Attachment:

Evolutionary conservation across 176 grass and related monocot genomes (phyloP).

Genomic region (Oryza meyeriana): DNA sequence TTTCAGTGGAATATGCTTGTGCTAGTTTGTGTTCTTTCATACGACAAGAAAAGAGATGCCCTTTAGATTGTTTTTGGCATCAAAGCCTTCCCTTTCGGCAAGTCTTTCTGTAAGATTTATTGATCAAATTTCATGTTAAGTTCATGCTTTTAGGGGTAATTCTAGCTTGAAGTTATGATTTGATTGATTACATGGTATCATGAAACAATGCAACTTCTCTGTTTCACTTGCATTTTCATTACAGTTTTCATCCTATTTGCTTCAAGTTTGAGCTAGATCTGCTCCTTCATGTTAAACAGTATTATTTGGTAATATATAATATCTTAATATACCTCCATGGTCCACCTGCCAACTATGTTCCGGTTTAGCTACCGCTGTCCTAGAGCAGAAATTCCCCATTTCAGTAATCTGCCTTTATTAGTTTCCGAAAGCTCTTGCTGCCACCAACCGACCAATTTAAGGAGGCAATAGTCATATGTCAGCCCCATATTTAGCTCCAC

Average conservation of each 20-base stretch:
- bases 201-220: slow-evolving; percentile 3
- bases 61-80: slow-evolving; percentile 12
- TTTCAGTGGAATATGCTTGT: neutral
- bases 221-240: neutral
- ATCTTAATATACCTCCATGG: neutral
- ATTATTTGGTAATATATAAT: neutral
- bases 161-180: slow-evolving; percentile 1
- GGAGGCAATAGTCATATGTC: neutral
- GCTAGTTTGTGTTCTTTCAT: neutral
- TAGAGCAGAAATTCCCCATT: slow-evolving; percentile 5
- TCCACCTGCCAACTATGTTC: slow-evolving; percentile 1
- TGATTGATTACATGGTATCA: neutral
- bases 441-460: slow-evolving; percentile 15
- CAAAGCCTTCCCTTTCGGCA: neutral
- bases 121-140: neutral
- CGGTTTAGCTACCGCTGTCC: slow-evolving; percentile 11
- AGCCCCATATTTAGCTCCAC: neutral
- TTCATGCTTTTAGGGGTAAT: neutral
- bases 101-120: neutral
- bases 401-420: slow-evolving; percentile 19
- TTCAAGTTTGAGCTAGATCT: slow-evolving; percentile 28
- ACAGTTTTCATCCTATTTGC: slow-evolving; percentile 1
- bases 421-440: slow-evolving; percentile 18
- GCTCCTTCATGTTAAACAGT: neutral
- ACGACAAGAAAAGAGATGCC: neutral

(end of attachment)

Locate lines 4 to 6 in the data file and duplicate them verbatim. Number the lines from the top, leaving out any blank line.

- bases 201-220: slow-evolving; percentile 3
- bases 61-80: slow-evolving; percentile 12
- TTTCAGTGGAATATGCTTGT: neutral